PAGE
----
Who is responsible for IT security in cloud computing? Many companies still do not seem to be sufficiently aware.
One of the two areas that need to be protected is the cloud itself, and the provider is responsible for protecting it. On the other hand, it is the stored data and the applications that have been set up in a company for which cloud security is relevant. Their protection – and this is where the misunderstanding often lies – is the company’s responsibility, not the provider. Shared responsibility often describes the relationship between the two parties involved, but many cloud projects still fail because of this idea.
Cloud Infrastructure: Concept Of Shared Responsibility
Every company that seriously wants to go along with the digital change and introduces a cloud environment has to be aware of shared responsibility. If this does not happen, or if it does not happen enough, it can have enormously damaging effects on the company and its customers: The IT incident at the US financial services provider Capital One made headlines around the world at the end of July. News magazines and specialist portals reported the successful attack by a hacker who stole sensitive data from 100 million customers in the USA and six million customers in Canada and disclosed it on the Internet.
Capital One stored the data sets in the Amazon Web Services Cloud. They were stolen from there, and the perpetrator used to work for the cloud provider. So it’s easy to connect and pinpoint a culprit, but the facts prove otherwise: The AWS Cloud’s protections were completely intact. Instead, the hacker took advantage of a misconfiguration of the firewall that Capital One operated to protect the data in the cloud.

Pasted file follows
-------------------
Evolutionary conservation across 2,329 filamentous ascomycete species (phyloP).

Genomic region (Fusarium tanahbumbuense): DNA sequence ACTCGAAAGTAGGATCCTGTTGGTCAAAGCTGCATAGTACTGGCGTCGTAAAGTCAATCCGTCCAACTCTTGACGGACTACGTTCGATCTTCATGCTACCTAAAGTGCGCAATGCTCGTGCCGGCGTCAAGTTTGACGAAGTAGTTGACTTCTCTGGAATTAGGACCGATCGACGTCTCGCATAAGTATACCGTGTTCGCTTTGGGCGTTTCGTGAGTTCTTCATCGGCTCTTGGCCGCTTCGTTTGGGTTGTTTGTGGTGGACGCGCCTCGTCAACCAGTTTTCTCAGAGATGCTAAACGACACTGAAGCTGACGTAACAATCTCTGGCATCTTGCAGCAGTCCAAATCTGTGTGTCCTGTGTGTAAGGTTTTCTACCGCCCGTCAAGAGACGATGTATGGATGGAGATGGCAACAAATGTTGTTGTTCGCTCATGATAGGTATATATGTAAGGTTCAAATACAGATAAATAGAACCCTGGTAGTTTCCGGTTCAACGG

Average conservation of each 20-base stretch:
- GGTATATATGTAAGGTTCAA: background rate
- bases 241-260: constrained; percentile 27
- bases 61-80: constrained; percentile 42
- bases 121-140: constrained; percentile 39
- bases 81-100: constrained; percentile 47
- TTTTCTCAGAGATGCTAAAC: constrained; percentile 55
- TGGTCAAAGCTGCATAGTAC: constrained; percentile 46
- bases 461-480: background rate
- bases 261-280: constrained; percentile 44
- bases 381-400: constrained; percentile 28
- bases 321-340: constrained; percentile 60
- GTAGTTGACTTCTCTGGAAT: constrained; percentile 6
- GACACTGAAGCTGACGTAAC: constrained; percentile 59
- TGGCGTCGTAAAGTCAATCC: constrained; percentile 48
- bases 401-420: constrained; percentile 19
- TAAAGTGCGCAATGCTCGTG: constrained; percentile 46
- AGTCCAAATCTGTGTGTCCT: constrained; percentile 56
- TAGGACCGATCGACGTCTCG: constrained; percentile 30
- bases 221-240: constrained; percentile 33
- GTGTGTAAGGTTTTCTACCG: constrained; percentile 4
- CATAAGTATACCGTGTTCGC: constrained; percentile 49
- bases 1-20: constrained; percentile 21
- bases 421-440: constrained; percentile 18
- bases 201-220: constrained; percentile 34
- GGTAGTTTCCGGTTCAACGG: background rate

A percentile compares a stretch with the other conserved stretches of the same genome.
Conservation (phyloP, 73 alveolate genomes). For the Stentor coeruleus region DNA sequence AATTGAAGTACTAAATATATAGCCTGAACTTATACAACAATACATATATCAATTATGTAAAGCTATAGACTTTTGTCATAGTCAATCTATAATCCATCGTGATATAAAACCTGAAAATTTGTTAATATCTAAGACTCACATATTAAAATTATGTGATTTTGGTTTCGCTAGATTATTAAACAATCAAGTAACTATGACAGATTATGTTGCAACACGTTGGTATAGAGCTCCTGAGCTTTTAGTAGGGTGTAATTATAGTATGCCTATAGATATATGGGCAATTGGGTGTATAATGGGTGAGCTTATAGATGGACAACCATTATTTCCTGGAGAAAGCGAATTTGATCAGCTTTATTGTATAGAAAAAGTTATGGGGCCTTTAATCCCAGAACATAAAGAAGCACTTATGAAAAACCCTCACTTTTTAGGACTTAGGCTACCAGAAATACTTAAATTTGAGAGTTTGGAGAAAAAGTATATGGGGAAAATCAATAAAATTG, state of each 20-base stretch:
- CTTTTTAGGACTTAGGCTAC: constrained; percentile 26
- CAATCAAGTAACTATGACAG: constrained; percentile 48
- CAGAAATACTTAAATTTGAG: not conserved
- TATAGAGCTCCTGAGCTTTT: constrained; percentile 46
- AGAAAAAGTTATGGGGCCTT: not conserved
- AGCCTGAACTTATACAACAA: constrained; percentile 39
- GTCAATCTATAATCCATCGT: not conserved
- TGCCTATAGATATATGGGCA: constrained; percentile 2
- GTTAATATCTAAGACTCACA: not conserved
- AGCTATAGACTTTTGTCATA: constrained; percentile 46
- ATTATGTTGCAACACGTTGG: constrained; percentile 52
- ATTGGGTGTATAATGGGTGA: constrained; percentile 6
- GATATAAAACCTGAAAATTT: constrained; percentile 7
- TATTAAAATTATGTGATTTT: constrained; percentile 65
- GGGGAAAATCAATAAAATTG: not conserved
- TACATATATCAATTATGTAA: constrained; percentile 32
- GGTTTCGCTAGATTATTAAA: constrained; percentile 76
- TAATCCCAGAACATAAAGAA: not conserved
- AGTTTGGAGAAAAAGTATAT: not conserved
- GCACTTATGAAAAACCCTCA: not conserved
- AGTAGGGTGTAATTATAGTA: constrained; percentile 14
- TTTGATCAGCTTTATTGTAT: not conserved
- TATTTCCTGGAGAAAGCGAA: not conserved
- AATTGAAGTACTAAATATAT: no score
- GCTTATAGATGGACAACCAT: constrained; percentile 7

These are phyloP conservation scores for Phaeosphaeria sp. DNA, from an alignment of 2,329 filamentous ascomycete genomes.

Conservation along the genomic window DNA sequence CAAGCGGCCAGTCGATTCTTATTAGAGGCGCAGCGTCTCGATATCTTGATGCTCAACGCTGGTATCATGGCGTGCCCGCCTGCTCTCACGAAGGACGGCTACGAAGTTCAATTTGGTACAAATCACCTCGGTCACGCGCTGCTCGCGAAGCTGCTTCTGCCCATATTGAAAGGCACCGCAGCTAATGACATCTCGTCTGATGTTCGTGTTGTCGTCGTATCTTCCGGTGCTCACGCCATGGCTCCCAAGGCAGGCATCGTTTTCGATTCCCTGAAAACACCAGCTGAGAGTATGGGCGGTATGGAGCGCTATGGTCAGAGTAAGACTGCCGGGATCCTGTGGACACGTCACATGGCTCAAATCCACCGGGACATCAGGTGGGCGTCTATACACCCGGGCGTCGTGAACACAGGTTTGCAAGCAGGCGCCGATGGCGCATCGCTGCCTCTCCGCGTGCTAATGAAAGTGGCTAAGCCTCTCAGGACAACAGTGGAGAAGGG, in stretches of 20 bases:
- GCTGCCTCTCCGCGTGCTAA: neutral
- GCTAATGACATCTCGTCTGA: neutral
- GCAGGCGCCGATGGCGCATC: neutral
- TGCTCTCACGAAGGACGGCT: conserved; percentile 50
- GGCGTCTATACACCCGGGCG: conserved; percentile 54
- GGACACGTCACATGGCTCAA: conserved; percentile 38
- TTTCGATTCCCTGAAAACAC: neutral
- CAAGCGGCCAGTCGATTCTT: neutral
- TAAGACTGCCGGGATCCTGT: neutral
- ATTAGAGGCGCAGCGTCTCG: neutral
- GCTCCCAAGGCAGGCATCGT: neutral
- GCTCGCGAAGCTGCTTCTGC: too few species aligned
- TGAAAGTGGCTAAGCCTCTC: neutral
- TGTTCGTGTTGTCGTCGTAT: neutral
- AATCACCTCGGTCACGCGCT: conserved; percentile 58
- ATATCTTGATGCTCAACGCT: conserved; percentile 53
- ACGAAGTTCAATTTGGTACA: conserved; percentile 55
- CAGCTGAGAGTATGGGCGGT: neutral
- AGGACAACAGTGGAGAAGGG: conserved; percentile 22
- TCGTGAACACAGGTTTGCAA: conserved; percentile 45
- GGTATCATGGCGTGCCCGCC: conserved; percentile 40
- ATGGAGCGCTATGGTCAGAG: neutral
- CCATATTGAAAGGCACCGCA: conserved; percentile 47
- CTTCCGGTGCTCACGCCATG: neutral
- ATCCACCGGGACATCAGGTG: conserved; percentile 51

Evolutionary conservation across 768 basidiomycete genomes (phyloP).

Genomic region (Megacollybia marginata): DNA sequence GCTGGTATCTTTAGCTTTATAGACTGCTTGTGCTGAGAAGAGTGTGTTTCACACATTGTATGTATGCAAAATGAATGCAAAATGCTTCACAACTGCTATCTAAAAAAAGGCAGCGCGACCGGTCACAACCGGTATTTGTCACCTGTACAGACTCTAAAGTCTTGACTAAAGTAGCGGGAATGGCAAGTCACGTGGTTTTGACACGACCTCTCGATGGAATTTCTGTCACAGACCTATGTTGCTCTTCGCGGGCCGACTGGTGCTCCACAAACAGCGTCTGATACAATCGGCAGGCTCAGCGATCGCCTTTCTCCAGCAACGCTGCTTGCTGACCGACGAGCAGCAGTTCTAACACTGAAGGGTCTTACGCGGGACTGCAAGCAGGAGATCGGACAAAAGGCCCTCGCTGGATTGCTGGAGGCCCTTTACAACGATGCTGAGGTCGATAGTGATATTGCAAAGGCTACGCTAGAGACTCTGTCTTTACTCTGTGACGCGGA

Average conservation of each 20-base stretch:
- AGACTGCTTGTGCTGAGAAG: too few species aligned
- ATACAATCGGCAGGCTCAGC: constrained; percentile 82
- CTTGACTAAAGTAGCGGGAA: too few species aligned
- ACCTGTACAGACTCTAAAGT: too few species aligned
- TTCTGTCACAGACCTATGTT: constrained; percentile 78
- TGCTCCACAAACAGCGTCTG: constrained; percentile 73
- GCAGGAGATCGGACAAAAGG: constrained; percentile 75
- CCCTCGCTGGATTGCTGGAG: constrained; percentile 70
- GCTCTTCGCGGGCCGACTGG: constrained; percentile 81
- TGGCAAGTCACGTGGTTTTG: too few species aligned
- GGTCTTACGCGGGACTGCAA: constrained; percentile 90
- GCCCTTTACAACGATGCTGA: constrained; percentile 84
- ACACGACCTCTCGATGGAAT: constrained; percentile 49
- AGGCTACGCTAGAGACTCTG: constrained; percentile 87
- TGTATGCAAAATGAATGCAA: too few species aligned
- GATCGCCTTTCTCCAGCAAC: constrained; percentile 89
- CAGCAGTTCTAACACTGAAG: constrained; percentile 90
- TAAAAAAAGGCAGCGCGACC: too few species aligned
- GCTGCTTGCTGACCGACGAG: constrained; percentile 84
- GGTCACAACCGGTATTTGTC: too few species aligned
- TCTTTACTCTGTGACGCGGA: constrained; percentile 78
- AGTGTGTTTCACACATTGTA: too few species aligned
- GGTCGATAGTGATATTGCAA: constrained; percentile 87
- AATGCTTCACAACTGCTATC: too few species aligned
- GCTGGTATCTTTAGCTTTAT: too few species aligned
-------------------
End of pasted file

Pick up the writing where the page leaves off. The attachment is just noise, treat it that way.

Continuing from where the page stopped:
Cloud Security: Data Offered In The Dark Web
A similar case is now shaking the industry in Asia: The airline Malindo Air reported on September 19 that it was investigating an incident that affected its passengers and those of the Thai Lion Air airline. According to the South China Morning Post, the phone numbers, addresses, and sensitive ID card details of 30 million passengers were stolen and posted on an online forum. For this purpose, the data records were loaded into a freely accessible AWS bucket, and some were even offered on the dark web. The latter is particularly treacherous because the data had previously been stolen from the Malindo Air servers operated via AWS. The attack took place via an unnamed third-party provider, not via the AWS Cloud itself.
These incidents call for caution when dealing with cloud environments. They are the future of the digital market, but the data and applications parked there must be protected by cloud security. Data in cloud services are only as secure as the configuration of the security measures surrounding them. Organizations can easily activate hundreds, thousands, or even millions of AWS S3 buckets – or similar cloud data stores from competing platforms. However, because of the resulting complexity, it is essential for companies to constantly check and correct incorrect configurations of their IT infrastructure – especially since cloud services occasionally change their settings and make adjustments necessary. This is done by hand but is a very time-consuming process. Automated cyber security solutions are the better choice here, especially since they help avoid the usual human carelessness errors when configuring the security mechanisms.